The Invariant Approach: Conceptual Inventory, Methodological Projections, and Technology

The Invariant Approach: Conceptual Inventory, Methodological Projections, and Technology

DOI: 10.4018/978-1-5225-8220-5.ch004

Abstract

The invariant approach is likely to challenge the discreteness and one-sidedness of certain conventional language learning schemes by claiming at the integrity of verbal thought and speech. The idea of reconciliation of mental speech generating processes and actual communication is implemented by the binary predication unit used as the instruction shaper. The generation of a minimal binary predication unit might transpire in different modes of thought-speech activity and at different levels of language awareness attained by the learner. The binary unit potential is reached and realized in the invariant method of language learning which has been claimed as a derivative of the invariant approach. The binary unit constant produces the notional medium for the principles of the invariant method to be carried through. They are the principles of generalization, individualization, differentiation, cognition, and structural unity. As the invariant approach prioritizes the study outcome at the level of fundamental expertise, its advantages allow for the formation of solid grounds for both didactic and research purposes. Further investigation implies expanding across other sciences research methodologies on the interdisciplinary basis. The main issues considered include the background of the invariant-based approach to language interpretation and language learning, distinctive features and parameters, argument-taking predicates as curriculum shapers, and prospective correlations in other sciences and adjoining disciplines.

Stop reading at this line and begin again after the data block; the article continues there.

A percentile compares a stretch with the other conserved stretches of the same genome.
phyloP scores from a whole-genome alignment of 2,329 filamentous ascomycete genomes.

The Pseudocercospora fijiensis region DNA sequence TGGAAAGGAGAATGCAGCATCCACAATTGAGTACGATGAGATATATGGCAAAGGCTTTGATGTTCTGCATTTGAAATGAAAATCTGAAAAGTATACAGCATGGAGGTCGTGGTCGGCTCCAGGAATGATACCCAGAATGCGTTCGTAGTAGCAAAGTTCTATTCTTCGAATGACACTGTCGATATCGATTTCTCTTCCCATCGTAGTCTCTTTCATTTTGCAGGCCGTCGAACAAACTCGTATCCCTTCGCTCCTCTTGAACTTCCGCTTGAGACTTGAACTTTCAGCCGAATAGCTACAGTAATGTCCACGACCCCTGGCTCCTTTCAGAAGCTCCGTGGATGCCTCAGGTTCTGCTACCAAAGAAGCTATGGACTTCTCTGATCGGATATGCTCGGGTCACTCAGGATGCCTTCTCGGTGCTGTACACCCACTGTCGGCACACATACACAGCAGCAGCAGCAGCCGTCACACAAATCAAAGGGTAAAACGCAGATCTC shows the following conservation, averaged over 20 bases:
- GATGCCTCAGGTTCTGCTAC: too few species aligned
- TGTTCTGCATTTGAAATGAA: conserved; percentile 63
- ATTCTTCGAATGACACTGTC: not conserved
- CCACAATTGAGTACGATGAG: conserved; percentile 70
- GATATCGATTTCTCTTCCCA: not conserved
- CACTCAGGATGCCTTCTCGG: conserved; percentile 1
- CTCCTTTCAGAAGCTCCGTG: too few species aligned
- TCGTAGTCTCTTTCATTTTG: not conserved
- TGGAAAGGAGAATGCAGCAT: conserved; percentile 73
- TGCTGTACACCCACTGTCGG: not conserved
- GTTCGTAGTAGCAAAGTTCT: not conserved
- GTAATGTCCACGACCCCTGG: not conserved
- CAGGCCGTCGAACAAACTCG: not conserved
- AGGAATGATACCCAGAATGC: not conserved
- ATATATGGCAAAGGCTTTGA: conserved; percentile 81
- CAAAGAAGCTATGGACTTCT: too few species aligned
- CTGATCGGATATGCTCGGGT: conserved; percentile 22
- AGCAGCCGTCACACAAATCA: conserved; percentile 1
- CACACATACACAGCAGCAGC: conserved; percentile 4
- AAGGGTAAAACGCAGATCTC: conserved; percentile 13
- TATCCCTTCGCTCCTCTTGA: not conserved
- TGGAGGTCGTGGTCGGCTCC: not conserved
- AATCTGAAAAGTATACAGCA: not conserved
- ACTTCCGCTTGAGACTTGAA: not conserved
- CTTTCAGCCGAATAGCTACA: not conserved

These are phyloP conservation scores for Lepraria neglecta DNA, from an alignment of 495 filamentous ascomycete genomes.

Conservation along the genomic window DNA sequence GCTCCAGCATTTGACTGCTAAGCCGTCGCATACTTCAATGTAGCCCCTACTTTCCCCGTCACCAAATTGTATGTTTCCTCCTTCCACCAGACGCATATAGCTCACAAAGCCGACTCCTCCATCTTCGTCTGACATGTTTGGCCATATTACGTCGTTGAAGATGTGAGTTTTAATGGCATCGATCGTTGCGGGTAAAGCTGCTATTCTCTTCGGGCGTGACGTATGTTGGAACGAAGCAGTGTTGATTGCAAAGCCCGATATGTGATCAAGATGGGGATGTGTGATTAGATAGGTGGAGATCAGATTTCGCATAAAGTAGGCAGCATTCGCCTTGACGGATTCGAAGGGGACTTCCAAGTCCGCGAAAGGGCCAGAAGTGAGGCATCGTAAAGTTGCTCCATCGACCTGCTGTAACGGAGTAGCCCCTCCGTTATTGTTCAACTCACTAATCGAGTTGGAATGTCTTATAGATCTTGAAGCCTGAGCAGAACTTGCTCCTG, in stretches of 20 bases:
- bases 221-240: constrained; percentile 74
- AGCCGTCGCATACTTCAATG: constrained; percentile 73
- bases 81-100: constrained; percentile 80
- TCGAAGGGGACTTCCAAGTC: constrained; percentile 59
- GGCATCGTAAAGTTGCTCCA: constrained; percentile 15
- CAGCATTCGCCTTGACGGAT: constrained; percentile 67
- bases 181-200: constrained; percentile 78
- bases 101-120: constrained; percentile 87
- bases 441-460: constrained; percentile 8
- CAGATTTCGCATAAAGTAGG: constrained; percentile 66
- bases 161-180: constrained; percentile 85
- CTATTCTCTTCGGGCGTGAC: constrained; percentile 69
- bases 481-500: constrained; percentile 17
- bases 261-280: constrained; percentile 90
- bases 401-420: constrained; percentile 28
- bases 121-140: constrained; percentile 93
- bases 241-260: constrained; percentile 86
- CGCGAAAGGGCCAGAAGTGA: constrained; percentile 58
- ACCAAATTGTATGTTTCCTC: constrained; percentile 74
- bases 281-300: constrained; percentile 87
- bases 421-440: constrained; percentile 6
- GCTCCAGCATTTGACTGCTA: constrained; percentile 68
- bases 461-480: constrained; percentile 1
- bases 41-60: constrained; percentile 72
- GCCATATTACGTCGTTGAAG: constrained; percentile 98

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The Invariant Approach To Language Learning: Method And Technology, Strengths And Weaknesses, Universals And Constraints

“The ELT field has not yet reached a common shared understanding of what is meant by language”. Paradoxical as it sounds the statement made by C. Davidson and J. Cummins really sounds plausible when their further supporting arguments are given.

Traditionally, the authors note, in ELT programs and in many textbooks and teaching materials, the English language has been divided into four discrete skills - speaking, listening, reading and writing, and/or, particularly in pre-service teacher training courses, in the traditional structural elements of language - phonology, vocabulary (or lexis), grammar (or syntax) and more recently, discourse and/or text. However, these traditional boundaries for classifying language are inherently problematic in that they represent language as a clearly demarcated and somewhat static construct that can be decontextualized and described without reference to its context and users. (Davidson C. & Cummins J., 2007, p.777)